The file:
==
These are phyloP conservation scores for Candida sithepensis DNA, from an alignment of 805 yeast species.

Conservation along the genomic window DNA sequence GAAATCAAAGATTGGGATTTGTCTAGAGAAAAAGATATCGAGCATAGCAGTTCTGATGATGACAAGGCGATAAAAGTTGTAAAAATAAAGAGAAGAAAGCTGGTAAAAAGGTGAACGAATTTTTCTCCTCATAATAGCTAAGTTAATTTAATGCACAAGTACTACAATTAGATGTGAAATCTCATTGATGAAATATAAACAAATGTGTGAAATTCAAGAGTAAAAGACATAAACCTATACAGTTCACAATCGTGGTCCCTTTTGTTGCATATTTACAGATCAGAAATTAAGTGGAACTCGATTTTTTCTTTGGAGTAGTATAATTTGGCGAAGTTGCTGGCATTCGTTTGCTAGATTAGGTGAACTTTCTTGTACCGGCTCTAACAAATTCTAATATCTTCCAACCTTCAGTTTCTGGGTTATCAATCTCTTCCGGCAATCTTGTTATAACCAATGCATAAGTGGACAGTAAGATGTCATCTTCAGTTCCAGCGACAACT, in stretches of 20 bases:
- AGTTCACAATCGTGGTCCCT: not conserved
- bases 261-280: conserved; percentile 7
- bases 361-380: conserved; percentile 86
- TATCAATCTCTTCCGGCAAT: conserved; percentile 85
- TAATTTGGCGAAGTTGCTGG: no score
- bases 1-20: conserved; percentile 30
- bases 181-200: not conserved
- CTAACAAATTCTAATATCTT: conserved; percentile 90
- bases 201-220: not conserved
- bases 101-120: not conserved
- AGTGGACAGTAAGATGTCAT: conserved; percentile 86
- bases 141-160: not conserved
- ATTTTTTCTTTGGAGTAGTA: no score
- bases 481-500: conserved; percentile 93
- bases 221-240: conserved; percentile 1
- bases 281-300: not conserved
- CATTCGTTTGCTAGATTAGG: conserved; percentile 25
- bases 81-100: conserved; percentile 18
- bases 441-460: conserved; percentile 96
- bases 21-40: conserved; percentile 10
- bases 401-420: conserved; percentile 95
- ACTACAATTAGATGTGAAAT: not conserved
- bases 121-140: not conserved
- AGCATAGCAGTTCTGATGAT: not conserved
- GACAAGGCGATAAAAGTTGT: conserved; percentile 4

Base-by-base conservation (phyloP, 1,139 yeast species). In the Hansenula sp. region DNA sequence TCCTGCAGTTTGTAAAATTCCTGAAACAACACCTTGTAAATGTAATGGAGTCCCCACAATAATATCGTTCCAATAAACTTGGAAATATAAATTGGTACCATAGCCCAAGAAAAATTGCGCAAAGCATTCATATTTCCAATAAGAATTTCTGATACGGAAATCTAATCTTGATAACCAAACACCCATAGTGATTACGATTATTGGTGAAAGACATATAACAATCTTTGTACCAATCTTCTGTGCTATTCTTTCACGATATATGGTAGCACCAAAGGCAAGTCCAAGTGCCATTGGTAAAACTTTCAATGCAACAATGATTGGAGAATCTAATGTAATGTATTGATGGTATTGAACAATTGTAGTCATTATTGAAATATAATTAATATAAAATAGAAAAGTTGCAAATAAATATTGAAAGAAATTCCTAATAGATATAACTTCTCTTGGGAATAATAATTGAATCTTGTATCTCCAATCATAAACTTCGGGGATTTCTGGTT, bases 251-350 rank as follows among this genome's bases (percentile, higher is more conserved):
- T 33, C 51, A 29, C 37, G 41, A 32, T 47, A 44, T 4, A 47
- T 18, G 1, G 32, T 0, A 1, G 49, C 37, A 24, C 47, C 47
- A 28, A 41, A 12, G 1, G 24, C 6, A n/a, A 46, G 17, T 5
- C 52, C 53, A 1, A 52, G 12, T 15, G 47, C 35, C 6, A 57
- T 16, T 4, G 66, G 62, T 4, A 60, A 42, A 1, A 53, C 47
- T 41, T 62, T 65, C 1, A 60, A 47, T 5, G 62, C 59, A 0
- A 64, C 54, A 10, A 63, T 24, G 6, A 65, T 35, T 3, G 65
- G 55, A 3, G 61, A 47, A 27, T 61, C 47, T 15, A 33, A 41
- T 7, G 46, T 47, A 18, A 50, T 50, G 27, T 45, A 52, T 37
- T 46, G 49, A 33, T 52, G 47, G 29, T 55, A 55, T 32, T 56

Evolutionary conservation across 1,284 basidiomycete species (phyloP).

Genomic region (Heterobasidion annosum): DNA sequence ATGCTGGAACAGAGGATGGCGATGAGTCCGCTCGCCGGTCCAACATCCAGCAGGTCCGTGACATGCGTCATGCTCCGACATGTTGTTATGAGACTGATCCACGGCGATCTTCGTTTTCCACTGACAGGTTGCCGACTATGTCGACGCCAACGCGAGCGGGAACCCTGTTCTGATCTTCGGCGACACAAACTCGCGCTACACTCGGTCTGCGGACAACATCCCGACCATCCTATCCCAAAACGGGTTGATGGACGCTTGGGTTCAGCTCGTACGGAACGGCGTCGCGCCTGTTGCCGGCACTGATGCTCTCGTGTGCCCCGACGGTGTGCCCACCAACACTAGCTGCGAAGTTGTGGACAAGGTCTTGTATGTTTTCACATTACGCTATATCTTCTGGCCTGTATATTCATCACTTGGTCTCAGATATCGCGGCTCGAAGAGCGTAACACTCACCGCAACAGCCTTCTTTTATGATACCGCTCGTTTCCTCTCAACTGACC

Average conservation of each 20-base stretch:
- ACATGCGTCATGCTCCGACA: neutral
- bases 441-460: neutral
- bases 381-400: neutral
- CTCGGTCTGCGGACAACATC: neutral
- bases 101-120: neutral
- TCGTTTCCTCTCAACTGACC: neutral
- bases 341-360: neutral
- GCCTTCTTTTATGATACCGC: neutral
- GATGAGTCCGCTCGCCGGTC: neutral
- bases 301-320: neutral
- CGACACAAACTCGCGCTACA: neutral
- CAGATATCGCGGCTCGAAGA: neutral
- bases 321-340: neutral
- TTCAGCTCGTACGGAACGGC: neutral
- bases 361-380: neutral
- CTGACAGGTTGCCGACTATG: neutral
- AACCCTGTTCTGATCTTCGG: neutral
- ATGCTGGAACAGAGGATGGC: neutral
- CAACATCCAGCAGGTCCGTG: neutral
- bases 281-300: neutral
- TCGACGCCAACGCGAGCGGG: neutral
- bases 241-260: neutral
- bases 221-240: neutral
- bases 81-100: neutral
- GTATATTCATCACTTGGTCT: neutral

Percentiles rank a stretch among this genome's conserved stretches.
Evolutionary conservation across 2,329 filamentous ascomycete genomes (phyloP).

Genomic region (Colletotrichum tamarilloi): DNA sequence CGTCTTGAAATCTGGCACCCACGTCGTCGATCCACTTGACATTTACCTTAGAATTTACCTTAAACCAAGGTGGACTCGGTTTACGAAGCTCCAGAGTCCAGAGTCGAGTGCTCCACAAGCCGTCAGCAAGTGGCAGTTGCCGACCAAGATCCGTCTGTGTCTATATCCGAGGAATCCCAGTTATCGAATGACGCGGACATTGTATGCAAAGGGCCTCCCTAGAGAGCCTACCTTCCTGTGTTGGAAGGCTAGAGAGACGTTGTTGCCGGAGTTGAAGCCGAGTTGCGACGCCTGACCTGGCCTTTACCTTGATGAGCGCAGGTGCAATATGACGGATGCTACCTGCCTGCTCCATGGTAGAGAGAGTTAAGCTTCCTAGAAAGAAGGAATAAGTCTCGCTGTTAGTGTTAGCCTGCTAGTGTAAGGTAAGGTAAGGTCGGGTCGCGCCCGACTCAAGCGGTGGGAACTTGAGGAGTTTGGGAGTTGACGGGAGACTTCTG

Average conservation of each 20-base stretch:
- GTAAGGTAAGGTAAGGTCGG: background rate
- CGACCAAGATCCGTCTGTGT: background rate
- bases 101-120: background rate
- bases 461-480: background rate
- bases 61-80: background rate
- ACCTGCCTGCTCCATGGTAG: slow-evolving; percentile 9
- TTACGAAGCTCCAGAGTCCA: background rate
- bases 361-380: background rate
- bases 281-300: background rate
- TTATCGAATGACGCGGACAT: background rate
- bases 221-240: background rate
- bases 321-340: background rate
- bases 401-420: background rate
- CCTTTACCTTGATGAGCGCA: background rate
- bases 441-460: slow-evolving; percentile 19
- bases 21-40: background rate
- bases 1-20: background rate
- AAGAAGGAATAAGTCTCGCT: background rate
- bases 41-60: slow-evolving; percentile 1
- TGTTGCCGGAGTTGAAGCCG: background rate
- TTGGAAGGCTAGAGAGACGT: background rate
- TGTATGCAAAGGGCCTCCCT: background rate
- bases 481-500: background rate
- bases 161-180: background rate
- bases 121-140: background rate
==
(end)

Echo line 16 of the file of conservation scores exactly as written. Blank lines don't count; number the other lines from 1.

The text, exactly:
- bases 481-500: conserved; percentile 93